Resources for Parents
- Show your child that reading matters – Children model their behavior after their parents. So let your child see you read. Read to your child before bed at night. Take your child on a trip to your library and choose books together.
- Spend time together – The more you talk to your child, the more your child learns about how words sound and fit together. Ask your child questions, answer your child’s questions, and tell your child stories.
- Help your child hear the sounds in words – When you talk to your child, point out how certain words start with the same sound. Point out rhyming words. Sing songs and nursery rhymes to practice sound repetition and patterns.
- Teach the ABCs – Practice the alphabet with your child. Look for letters in signs, around the house, at the grocery store. Practice the sounds the letters make. Help your child write all of the letters.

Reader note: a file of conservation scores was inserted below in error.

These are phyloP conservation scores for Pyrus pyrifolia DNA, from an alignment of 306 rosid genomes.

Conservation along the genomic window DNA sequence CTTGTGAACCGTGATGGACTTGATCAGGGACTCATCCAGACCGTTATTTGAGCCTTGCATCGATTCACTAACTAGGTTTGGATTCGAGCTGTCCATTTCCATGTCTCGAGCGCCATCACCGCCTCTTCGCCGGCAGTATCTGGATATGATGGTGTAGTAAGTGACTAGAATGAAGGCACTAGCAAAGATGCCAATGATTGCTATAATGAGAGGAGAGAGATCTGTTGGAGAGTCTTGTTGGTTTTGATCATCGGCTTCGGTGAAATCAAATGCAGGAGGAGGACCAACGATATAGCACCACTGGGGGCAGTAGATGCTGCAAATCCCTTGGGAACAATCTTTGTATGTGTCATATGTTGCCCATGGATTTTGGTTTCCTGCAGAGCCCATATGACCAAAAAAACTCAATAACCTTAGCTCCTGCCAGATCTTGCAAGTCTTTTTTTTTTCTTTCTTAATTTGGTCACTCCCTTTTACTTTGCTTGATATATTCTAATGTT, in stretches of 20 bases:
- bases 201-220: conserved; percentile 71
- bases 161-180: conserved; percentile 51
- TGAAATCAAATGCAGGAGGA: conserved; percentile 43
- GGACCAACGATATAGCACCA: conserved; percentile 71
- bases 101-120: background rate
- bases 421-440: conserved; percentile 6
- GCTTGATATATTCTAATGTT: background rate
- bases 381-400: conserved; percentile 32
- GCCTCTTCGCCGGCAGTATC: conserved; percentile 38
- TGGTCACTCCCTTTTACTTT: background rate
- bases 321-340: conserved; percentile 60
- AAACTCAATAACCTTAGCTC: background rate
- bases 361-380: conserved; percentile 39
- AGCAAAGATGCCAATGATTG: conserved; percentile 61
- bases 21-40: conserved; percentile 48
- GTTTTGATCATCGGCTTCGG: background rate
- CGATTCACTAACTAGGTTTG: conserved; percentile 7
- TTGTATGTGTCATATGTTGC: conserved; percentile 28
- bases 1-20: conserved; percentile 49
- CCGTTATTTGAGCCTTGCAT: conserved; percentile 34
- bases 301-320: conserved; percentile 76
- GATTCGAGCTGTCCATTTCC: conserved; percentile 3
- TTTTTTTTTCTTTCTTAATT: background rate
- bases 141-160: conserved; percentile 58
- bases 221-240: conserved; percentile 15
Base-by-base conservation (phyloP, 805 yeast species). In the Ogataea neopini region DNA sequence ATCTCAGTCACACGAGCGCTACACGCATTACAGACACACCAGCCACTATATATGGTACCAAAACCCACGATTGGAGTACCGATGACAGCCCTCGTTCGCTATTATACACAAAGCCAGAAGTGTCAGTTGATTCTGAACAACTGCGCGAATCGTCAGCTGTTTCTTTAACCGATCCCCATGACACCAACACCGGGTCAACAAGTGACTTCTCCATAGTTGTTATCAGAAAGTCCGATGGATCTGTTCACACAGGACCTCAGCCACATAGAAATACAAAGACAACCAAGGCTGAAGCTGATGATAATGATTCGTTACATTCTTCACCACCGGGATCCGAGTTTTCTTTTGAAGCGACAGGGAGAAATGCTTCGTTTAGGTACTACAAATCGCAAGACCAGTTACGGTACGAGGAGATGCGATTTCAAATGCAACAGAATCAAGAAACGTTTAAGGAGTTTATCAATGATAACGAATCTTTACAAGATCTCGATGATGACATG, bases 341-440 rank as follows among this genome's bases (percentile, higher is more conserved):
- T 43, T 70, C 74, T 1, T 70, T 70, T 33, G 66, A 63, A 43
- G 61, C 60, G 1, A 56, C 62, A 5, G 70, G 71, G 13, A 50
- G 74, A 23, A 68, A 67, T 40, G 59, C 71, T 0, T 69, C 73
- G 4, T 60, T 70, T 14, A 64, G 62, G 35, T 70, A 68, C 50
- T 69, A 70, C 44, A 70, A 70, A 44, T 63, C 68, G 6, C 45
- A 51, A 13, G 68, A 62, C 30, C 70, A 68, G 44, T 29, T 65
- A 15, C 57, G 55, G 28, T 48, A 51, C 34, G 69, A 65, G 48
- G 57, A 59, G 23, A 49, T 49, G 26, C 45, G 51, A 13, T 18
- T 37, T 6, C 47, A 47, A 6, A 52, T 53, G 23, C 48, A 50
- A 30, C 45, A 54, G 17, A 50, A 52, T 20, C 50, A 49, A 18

- Help your child learn what words mean – Every day, point out the names of new things around the house and outside. Teach your child the names of colors, animals, foods, and more. Teach your child new words. If your child asks you what something means, even if it’s a big word, explain. The more words you use in front of your child, the easier it will be to understand new words when reading.
- Practice reading – Read your child’s favorite book aloud. Then let your child read his or her favorite book to you. Take turns and read your favorite books together. Find a special, comfy place to read. Make sure you tell your child “Good job reading!”
Looking for more resources? Check our Links for Parents page.